DMARC was developed by the organizations listed below over the course of several years. The specification was publicly announced on January 30th, 2012 and was immediately available for download from the DMARC.org website. A mailing list for anybody interested in reviewing or discussing the specification was announced and started seeing traffic the same day. Discussions on the list have provided a great deal of feedback on and input to the specification.

After seeing dramatic adoption, DMARC was submitted to the IETF for standardization on March 31, 2013. That summer a BoF was held at IETF-87 (announcement, agenda and minutes) in Berlin to discuss chartering a working group to develop extensions and supporting documents like the Using DMARC best common practices (BCP) document.

While there was enthusiasm around the proposed working group, there was also a strong sentiment among some respondents that either A) the specification was complete enough that there was nothing to warrant an IETF working group, or B) that the entire specification should be reconsidered from scratch, which would leave implementors and deployers in an uncertain situation for as long as several years, based on the pace of work on similar standards in the past.

After a great deal of deliberation and exploring all options, the specification was switched to the Independent Submissions track effective April 2, 2014. The result will not be an IETF Internet Standard as originally envisioned by the DMARC.org member organizations. However it will provide a fixed reference document that can provide the basis for development on the Standards track at a later date.

As of early 2013 DMARC had been deployed to protect roughly 2 billion email accounts - over 60% of consumer mailboxes globally, and over 80% of consumer mailboxes in the United States.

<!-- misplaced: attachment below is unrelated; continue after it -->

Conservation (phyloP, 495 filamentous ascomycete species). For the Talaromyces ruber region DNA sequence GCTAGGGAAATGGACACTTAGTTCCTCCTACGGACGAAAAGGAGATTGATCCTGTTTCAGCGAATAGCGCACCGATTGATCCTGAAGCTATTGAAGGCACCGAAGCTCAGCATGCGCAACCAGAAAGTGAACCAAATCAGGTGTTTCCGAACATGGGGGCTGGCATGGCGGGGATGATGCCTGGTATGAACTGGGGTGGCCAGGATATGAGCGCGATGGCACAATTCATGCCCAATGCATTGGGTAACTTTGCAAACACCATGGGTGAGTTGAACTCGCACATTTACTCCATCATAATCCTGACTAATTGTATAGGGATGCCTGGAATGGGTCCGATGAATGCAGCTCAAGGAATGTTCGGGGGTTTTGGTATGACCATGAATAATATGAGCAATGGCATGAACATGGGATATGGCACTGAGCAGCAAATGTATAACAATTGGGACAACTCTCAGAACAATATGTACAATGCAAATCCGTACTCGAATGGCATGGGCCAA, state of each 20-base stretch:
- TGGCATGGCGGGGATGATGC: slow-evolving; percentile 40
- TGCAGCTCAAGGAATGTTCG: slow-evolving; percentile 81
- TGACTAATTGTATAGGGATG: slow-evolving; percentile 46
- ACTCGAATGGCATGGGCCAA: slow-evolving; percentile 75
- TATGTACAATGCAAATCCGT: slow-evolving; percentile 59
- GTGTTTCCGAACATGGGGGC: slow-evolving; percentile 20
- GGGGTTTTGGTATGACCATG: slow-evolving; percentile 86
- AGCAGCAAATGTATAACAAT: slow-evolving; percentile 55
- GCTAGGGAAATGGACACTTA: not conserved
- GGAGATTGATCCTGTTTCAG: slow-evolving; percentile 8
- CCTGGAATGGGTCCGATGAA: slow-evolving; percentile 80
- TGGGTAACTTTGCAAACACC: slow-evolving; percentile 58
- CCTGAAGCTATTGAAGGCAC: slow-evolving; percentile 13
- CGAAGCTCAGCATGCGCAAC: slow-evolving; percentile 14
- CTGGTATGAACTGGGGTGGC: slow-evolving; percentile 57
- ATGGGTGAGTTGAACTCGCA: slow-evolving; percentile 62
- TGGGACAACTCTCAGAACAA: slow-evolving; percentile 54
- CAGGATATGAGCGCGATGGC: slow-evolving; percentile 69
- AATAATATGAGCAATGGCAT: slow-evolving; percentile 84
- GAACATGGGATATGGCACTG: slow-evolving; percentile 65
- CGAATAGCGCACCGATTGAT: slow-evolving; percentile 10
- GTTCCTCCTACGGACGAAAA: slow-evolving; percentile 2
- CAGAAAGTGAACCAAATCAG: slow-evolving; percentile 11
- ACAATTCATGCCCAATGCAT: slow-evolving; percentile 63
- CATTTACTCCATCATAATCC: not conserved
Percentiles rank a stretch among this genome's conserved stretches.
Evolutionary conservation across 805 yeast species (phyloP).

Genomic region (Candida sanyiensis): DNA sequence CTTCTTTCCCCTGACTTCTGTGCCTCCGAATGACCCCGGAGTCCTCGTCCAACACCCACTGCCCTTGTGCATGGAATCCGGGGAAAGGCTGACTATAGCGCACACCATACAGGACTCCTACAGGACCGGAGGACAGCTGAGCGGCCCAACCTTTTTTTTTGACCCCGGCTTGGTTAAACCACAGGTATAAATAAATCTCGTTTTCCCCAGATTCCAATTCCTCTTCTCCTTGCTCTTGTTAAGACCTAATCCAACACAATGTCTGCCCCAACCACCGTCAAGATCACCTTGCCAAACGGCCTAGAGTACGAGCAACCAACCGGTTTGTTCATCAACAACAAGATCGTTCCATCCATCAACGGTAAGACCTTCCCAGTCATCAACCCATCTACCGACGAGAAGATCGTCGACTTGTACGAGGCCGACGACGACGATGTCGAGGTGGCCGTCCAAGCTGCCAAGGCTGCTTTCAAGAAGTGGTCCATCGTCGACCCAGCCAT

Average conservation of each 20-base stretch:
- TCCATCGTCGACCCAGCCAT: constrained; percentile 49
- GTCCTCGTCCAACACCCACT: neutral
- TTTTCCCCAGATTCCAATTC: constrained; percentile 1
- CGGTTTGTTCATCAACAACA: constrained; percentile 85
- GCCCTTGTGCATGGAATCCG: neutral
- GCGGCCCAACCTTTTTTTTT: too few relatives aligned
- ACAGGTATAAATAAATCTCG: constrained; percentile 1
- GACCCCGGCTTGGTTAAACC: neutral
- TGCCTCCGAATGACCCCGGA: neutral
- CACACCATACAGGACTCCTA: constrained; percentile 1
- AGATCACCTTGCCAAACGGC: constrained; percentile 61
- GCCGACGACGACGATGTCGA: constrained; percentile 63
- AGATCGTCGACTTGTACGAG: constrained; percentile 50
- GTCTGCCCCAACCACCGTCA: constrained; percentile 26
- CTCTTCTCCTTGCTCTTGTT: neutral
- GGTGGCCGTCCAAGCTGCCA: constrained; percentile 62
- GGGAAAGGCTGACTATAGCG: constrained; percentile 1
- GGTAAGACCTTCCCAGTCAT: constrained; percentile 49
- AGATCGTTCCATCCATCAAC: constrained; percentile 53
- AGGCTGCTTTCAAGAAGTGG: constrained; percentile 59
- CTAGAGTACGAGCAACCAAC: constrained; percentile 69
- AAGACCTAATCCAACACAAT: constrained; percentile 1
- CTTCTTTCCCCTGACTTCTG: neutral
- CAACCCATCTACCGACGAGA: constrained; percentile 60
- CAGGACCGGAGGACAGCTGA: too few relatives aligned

Contributors Include:
Agari American Greetings AOL Bank of America Cloudmark Comcast Facebook Fidelity Investments Google LinkedIn Microsoft PayPal Return Path Trusted Domain Project Yahoo! JP Morgan Chase & Co. NetEase - 163.com

 

Industry Liaisons:
BITS MAAWG OTA
Highlights
Current Specification:

10/29/2014 DMARC Base Specification (Rev -05)

News:

8/18/2014 IETF DMARC working group kick-off announcement

8/11/2014 IETF forms DMARC working group

2/18/2014 Prominent Brands Cut Email Abuse by More than 50% with DMARC

Events:

11/9-14/2014 IETF 91 (DMARC BoF expected)

2/16-19/2015 33rd MAAWG General Meeting, w/ DMARC & email auth sessions

 
 
By the Numbers
  • Nearly 2 billion email accounts worldwide are protected by DMARC.
  • Greater than 80% of typical US users are protected by DMARC.
  • Over 80,000 active domains have deployed DMARC.
  • Return Path reports a 130% increase in clients and domains publishing DMARC records.
  • More than 25 million email messages spoofing PayPal were rejected during the 2013 holiday buying season.
  • During the first 45 days of initial monitoring, Twitter saw nearly 2.5 billion messages spoofing its domains.
  • Twitter reports ~110 million messages/day were spoofing its domains prior to deploying DMARC, reduced to only 1,000/day after publishing a "reject" policy.
  • Outlook.com reports a 50% drop in reported phishing in 2013, in part due to DMARC.
  • Publishers Clearing House reports they used DMARC to block over 100,000 unauthenticated messages in a single 90 day period during 2013.